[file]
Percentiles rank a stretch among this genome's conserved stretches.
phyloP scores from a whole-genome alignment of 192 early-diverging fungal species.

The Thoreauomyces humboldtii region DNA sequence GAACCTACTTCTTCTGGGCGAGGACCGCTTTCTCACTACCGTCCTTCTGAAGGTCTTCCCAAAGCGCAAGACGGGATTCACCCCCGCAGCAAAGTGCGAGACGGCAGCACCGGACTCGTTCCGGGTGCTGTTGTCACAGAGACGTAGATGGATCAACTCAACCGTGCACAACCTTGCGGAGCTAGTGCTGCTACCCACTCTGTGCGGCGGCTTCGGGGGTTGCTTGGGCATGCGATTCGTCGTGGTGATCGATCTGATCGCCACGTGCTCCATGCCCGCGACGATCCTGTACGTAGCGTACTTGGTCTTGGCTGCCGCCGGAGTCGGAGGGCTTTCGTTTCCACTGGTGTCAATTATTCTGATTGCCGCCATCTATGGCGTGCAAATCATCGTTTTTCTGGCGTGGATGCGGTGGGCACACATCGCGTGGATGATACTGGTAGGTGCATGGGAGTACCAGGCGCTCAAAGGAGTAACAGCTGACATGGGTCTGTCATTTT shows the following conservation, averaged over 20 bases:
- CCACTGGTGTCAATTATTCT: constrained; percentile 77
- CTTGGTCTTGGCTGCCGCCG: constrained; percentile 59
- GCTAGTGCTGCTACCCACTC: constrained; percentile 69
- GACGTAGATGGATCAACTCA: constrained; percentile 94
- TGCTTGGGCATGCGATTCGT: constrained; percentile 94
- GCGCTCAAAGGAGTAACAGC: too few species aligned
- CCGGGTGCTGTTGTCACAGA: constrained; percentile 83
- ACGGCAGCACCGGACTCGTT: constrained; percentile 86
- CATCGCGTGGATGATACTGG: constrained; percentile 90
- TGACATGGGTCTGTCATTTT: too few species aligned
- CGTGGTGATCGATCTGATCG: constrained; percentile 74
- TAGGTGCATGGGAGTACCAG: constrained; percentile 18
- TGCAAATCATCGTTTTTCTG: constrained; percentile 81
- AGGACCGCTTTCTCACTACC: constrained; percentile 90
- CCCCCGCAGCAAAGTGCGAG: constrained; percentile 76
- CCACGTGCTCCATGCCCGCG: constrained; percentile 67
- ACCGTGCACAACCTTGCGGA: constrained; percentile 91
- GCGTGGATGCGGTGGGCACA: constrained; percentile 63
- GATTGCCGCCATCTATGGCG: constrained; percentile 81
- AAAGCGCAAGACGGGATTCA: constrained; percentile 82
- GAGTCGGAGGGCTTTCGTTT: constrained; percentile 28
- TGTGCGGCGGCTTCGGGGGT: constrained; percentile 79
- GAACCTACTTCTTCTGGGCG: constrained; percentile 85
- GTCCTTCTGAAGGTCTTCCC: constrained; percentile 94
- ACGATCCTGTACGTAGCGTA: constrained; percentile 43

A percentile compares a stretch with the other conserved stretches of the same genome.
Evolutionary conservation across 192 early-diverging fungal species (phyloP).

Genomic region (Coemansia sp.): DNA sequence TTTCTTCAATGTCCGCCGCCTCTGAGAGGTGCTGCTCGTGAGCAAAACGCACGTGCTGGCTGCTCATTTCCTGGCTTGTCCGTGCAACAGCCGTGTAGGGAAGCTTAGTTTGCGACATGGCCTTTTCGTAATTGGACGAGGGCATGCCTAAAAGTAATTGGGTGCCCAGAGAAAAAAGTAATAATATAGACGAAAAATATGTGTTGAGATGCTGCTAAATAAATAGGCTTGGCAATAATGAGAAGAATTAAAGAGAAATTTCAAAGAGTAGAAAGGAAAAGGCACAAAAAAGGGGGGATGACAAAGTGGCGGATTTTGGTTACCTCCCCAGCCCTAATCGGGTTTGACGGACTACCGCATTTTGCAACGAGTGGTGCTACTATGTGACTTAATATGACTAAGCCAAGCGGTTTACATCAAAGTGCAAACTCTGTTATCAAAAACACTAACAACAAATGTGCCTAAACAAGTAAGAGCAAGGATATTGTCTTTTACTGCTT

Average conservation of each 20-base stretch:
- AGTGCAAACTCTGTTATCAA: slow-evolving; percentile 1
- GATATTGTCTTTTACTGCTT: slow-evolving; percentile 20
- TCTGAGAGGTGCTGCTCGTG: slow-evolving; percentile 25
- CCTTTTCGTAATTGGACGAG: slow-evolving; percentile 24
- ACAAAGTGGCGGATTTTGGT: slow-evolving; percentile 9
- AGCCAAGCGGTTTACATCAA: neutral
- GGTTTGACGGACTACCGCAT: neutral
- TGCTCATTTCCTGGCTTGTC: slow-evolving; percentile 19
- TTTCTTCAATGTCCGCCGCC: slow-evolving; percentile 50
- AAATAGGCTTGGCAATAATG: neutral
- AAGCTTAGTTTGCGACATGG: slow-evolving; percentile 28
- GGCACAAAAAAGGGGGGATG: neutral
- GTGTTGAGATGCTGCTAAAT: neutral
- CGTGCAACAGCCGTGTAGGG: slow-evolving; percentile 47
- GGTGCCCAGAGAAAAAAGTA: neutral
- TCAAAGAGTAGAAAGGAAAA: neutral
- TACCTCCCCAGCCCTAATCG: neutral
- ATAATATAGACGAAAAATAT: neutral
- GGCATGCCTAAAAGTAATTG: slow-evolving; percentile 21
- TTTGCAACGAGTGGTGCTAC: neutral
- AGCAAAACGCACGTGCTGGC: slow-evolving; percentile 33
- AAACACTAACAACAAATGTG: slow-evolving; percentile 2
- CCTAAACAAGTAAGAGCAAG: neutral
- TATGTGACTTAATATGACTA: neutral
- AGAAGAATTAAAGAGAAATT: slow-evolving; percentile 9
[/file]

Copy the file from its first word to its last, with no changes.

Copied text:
Percentiles rank a stretch among this genome's conserved stretches.
phyloP scores from a whole-genome alignment of 192 early-diverging fungal species.

The Thoreauomyces humboldtii region DNA sequence GAACCTACTTCTTCTGGGCGAGGACCGCTTTCTCACTACCGTCCTTCTGAAGGTCTTCCCAAAGCGCAAGACGGGATTCACCCCCGCAGCAAAGTGCGAGACGGCAGCACCGGACTCGTTCCGGGTGCTGTTGTCACAGAGACGTAGATGGATCAACTCAACCGTGCACAACCTTGCGGAGCTAGTGCTGCTACCCACTCTGTGCGGCGGCTTCGGGGGTTGCTTGGGCATGCGATTCGTCGTGGTGATCGATCTGATCGCCACGTGCTCCATGCCCGCGACGATCCTGTACGTAGCGTACTTGGTCTTGGCTGCCGCCGGAGTCGGAGGGCTTTCGTTTCCACTGGTGTCAATTATTCTGATTGCCGCCATCTATGGCGTGCAAATCATCGTTTTTCTGGCGTGGATGCGGTGGGCACACATCGCGTGGATGATACTGGTAGGTGCATGGGAGTACCAGGCGCTCAAAGGAGTAACAGCTGACATGGGTCTGTCATTTT shows the following conservation, averaged over 20 bases:
- CCACTGGTGTCAATTATTCT: constrained; percentile 77
- CTTGGTCTTGGCTGCCGCCG: constrained; percentile 59
- GCTAGTGCTGCTACCCACTC: constrained; percentile 69
- GACGTAGATGGATCAACTCA: constrained; percentile 94
- TGCTTGGGCATGCGATTCGT: constrained; percentile 94
- GCGCTCAAAGGAGTAACAGC: too few species aligned
- CCGGGTGCTGTTGTCACAGA: constrained; percentile 83
- ACGGCAGCACCGGACTCGTT: constrained; percentile 86
- CATCGCGTGGATGATACTGG: constrained; percentile 90
- TGACATGGGTCTGTCATTTT: too few species aligned
- CGTGGTGATCGATCTGATCG: constrained; percentile 74
- TAGGTGCATGGGAGTACCAG: constrained; percentile 18
- TGCAAATCATCGTTTTTCTG: constrained; percentile 81
- AGGACCGCTTTCTCACTACC: constrained; percentile 90
- CCCCCGCAGCAAAGTGCGAG: constrained; percentile 76
- CCACGTGCTCCATGCCCGCG: constrained; percentile 67
- ACCGTGCACAACCTTGCGGA: constrained; percentile 91
- GCGTGGATGCGGTGGGCACA: constrained; percentile 63
- GATTGCCGCCATCTATGGCG: constrained; percentile 81
- AAAGCGCAAGACGGGATTCA: constrained; percentile 82
- GAGTCGGAGGGCTTTCGTTT: constrained; percentile 28
- TGTGCGGCGGCTTCGGGGGT: constrained; percentile 79
- GAACCTACTTCTTCTGGGCG: constrained; percentile 85
- GTCCTTCTGAAGGTCTTCCC: constrained; percentile 94
- ACGATCCTGTACGTAGCGTA: constrained; percentile 43

A percentile compares a stretch with the other conserved stretches of the same genome.
Evolutionary conservation across 192 early-diverging fungal species (phyloP).

Genomic region (Coemansia sp.): DNA sequence TTTCTTCAATGTCCGCCGCCTCTGAGAGGTGCTGCTCGTGAGCAAAACGCACGTGCTGGCTGCTCATTTCCTGGCTTGTCCGTGCAACAGCCGTGTAGGGAAGCTTAGTTTGCGACATGGCCTTTTCGTAATTGGACGAGGGCATGCCTAAAAGTAATTGGGTGCCCAGAGAAAAAAGTAATAATATAGACGAAAAATATGTGTTGAGATGCTGCTAAATAAATAGGCTTGGCAATAATGAGAAGAATTAAAGAGAAATTTCAAAGAGTAGAAAGGAAAAGGCACAAAAAAGGGGGGATGACAAAGTGGCGGATTTTGGTTACCTCCCCAGCCCTAATCGGGTTTGACGGACTACCGCATTTTGCAACGAGTGGTGCTACTATGTGACTTAATATGACTAAGCCAAGCGGTTTACATCAAAGTGCAAACTCTGTTATCAAAAACACTAACAACAAATGTGCCTAAACAAGTAAGAGCAAGGATATTGTCTTTTACTGCTT

Average conservation of each 20-base stretch:
- AGTGCAAACTCTGTTATCAA: slow-evolving; percentile 1
- GATATTGTCTTTTACTGCTT: slow-evolving; percentile 20
- TCTGAGAGGTGCTGCTCGTG: slow-evolving; percentile 25
- CCTTTTCGTAATTGGACGAG: slow-evolving; percentile 24
- ACAAAGTGGCGGATTTTGGT: slow-evolving; percentile 9
- AGCCAAGCGGTTTACATCAA: neutral
- GGTTTGACGGACTACCGCAT: neutral
- TGCTCATTTCCTGGCTTGTC: slow-evolving; percentile 19
- TTTCTTCAATGTCCGCCGCC: slow-evolving; percentile 50
- AAATAGGCTTGGCAATAATG: neutral
- AAGCTTAGTTTGCGACATGG: slow-evolving; percentile 28
- GGCACAAAAAAGGGGGGATG: neutral
- GTGTTGAGATGCTGCTAAAT: neutral
- CGTGCAACAGCCGTGTAGGG: slow-evolving; percentile 47
- GGTGCCCAGAGAAAAAAGTA: neutral
- TCAAAGAGTAGAAAGGAAAA: neutral
- TACCTCCCCAGCCCTAATCG: neutral
- ATAATATAGACGAAAAATAT: neutral
- GGCATGCCTAAAAGTAATTG: slow-evolving; percentile 21
- TTTGCAACGAGTGGTGCTAC: neutral
- AGCAAAACGCACGTGCTGGC: slow-evolving; percentile 33
- AAACACTAACAACAAATGTG: slow-evolving; percentile 2
- CCTAAACAAGTAAGAGCAAG: neutral
- TATGTGACTTAATATGACTA: neutral
- AGAAGAATTAAAGAGAAATT: slow-evolving; percentile 9